White Castle Removes L-Cysteine from Veggie Slider Bun; Prompted by Vegans
By Jeanne Yacoubou, MS
White Castle, an American burger chain begun in 1921, now with nearly 400 locations, introduced a Veggie Slider in 2014. At that time and in early October 2015 when we checked White Castle's website, the bun on which it was served was not vegan.
In response to vegans' requests, White Castle changed its bun formulation. We noted the absence of L-cysteine and sugar in the new bun in comparison with the original. L-cysteine is most often derived from duck feathers, although non-animal-derived L-cysteine is commercially available. Sugar may be of concern to vegans who avoid sugar that has been whitened using cow bone char. Most cane sugar processed today in the US is processed this way. Sugar beets and USDA Organic cane sugar are not.
Knowing that monoglycerides and enzymes could be animal-derived and calcium stearoyl lactylate could be animal- and/or dairy-derived, The VRG called White Castle specifically about these ingredients. Jason Suitt, Quality Assurance and Research & Development Manager at White Castle, wrote, "Thank you for your recent inquiry as to whether the enzymes in our buns used on our Veggie Sliders are derived from animal sources... Back in August of this year, we reformulated our buns to remove all animal byproducts, so that they now may be considered vegan...That said, please keep in mind that the buns and veggie patties are prepared in a common kitchen, so they may occasionally come into contact with non-vegan items."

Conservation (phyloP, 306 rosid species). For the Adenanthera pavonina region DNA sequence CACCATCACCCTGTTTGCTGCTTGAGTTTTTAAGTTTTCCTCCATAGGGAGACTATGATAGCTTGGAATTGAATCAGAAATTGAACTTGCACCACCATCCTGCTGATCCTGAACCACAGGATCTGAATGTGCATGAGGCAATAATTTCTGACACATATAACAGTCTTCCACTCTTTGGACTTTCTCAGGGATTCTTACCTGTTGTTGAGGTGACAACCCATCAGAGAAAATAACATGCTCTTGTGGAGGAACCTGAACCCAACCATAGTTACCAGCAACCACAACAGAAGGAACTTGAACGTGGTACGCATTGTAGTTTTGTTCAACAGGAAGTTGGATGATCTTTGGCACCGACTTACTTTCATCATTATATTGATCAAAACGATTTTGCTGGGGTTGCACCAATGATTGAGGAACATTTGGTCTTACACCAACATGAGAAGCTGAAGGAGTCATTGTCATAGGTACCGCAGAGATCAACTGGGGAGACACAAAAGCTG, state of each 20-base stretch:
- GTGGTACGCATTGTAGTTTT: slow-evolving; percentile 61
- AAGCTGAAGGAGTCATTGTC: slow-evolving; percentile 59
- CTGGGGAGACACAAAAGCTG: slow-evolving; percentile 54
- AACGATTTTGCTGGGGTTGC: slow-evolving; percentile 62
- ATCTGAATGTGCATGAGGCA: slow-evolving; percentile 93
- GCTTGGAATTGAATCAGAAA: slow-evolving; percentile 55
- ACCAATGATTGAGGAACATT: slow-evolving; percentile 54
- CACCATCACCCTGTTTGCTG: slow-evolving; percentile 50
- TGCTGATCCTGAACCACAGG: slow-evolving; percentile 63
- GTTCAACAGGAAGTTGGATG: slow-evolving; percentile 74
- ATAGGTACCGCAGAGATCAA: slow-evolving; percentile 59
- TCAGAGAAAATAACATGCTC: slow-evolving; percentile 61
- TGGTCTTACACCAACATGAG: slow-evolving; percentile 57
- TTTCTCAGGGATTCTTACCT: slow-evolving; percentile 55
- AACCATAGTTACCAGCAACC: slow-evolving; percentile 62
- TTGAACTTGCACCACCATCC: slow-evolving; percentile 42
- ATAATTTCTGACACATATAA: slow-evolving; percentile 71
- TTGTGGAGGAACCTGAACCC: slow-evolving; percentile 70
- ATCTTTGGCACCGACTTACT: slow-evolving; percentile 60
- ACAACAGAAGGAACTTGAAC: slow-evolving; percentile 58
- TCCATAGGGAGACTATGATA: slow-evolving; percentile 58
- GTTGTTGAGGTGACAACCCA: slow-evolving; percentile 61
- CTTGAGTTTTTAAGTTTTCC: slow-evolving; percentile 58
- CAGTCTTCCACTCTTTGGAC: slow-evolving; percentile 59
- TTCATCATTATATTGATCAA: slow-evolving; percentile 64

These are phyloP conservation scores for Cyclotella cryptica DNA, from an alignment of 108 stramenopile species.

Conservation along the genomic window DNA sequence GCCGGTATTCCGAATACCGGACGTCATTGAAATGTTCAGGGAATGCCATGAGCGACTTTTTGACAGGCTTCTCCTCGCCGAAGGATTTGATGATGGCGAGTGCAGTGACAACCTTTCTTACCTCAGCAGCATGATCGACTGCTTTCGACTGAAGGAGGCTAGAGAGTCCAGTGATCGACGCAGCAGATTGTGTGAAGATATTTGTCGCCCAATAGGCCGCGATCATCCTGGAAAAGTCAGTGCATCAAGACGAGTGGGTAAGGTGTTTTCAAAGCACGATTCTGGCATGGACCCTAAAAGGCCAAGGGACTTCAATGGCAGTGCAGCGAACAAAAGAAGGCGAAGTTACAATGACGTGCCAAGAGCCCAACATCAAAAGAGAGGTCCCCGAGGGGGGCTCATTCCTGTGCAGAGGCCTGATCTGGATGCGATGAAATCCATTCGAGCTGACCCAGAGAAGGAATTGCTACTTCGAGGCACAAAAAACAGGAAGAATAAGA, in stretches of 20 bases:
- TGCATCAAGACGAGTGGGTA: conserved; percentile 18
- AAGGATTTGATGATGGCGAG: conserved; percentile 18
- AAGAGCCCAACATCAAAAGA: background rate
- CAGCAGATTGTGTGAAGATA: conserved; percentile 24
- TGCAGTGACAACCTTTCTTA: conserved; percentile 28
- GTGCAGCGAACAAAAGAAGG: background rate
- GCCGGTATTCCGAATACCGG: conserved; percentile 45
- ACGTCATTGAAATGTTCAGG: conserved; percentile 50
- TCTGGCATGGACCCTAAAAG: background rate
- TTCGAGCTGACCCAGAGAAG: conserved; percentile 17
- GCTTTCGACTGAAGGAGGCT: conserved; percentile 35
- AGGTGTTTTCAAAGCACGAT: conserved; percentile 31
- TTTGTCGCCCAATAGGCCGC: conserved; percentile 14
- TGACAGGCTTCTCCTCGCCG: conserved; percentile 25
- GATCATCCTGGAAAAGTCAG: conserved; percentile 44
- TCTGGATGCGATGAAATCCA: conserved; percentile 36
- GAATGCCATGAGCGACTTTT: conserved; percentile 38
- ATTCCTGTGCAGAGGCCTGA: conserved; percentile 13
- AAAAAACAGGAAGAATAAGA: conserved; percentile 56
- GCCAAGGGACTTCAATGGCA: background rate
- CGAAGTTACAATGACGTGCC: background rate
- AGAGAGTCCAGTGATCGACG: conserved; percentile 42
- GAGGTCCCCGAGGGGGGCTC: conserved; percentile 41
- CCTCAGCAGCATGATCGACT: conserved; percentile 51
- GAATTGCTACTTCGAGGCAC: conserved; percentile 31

Because Jason didn't refer to the monoglycerides and calcium stearoyl lactylate in his reply, we left him a message. He replied by phone stating, "No animal byproducts including dairy are in the new formula bun...Our bakery division carefully researched all ingredient sources for our bun so it is vegan."